After beating Cavs in opener, are the Bulls really Finals contenders?

October 28, 2015

The Bulls beat the Cavaliers on the season's opening night, which is something they'll almost certainly have to do four times in the playoffs if they hope to reach the NBA Finals. 

But just how realistic is that possibility?

The Eastern Conference is viewed by most to be a two-team race between Cleveland and Chicago, with the Cavaliers being heavy favorites to emerge as its champions once again. In order for the Bulls to provide a serious challenge, they'll need to milk more success out of the same group that was in place last season, save for rookie Bobby Portis and a new head coach.

That last part may prove to be the ultimate key to unlocking the team's potential.


Fred Hoiberg has made offense the priority throughout training camp, and for a team that used to be so focused on defending with maximum effort on every single possession, it was an extremely welcome change of pace. After playing in the system for the first time in the Bulls' preseason finale, Derrick Rose was all kinds of excited, and raved about its effectiveness.

"I loved the way coach designed everything, the way the offense is run," Rose told reporters. "They've got me running downhill every time I catch the ball and I'm catching the ball with a live dribble. With this offense it's a lot of openings and gaps. With the way we shoot the ball and the freedom we have to shoot the ball, it's like you can't help off anyone; if someone has it going we're to keep feeding them. We're going to play off matchups.

"There are a lot more (driving) lanes," Rose explained. "It's so many opportunities to drive or so many opportunities to shoot my mid-range even in transition; it's open. I've just got to get used to playing this way. I know that might sound crazy, but playing in a (deliberate) system for three or four years kind of got me out of my rhythm.

"Whenever I see lanes I'm driving," Rose said. "As soon as I step up, I'm hitting whoever is open and just trying to play basketball. I love the way the offense is. Coming down we're not thinking about what we are running. Coming down, start with a pick and roll and then that pick and roll opens up everything else."

And Rose isn't alone in his praise for Hoiber's system. Jimmy Butler had a similar level of enthusiasm, when discussing the new system at the grand opening of Jordan Brand's 32 South State retail space this past Saturday. And after watching Chicago outmatch Cleveland on Tuesday, Butler's comments seem prescient:

"It’s so different now," Butler told FOX Sports. "Preseason went well, a lot of guys learning the system. A lot of focus on offense, and when you focus on offense you do lose a little on defense.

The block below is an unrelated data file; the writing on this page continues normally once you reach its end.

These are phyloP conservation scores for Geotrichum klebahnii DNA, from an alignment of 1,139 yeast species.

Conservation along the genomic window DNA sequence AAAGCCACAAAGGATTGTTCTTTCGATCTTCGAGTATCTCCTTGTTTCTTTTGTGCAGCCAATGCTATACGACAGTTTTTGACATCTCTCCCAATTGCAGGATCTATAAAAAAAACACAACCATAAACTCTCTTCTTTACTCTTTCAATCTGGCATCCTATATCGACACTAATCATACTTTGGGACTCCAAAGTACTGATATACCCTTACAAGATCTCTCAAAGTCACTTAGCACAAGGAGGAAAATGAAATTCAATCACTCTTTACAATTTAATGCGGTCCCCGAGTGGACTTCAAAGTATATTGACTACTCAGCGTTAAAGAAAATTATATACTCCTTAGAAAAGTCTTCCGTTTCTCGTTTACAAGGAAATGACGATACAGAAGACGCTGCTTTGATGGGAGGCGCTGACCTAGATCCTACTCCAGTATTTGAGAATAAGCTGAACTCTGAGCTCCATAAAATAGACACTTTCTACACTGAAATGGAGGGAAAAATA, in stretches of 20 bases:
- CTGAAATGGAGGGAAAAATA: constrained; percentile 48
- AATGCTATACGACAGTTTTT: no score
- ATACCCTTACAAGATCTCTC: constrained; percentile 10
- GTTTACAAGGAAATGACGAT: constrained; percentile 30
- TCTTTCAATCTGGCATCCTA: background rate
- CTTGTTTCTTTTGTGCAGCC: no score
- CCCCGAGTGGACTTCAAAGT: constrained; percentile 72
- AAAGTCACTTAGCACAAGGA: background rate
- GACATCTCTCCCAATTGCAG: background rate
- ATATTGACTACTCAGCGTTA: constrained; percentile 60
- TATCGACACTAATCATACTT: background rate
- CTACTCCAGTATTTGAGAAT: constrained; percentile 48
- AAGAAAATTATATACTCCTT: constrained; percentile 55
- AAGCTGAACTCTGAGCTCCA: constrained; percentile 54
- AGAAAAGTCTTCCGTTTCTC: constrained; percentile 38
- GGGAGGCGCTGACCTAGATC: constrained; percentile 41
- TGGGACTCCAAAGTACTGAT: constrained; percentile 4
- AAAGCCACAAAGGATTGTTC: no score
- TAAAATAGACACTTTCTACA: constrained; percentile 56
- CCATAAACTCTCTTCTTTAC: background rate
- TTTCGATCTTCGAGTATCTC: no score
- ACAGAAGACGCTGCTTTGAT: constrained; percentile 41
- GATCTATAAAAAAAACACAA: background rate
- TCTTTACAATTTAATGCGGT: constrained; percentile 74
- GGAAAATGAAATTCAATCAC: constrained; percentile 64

“There’s just so much freedom,” he continued. “The spacing’s a lot better, the movement — we play a lot faster. Especially when Derrick’s out there on the floor with us. And then you’ve got the freedom to take whatever good shot is given to you on offense. I think that plays into the strength of a lot of our guys. We have a lot of guys who can really shoot the ball, so it makes everybody’s job a lot easier."

We saw a lot of this against the Cavaliers, and it's easily the most remarkable takeaway from the season opener. There was an urgency to push the ball up the floor, no matter who came up with it -- Nikola Mirotic even did it a couple times, and at 6'11", he's not exactly known for being an elite ball-handler. But seeing him do this almost instinctually was a good sign that the majority of players have already adapted to the new change of pace.

Despite the encouraging initial result, everything isn't perfect just yet. Pau Gasol, who regained his All-Star form in his first year with the Bulls last season, struggled to fit in on that end of the floor, and finished just 1-of-7 from the field with two points in 32 minutes. He remained engaged, however, and also finished with six blocked shots, the last of which came against LeBron James and sealed the victory for the Bulls. 

We haven't even gotten to the shuffling of the lineups, which has left Joakim Noah on the outside looking in, at least to begin the season. He played just 17 minutes off the bench on Tuesday, but was able to focus solely on defense during his shifts while grabbing nine rebounds during that short amount of time to prove he remains capable of effectively cleaning the glass. 

There are indeed a lot of positives to take from Chicago's opening night performance, and from the players' glowing remarks of the new system in place. The Cavaliers were missing key players, of course, and if guys like Kyrie Irving and Iman Shumpert are back with the rest of a fully healthy Cleveland squad, they'll remain the favorites to come out of the East when that time comes.

But if things keep evolving in Chicago, the sky may indeed be the limit for these Bulls. Tuesday night was a heck of a start.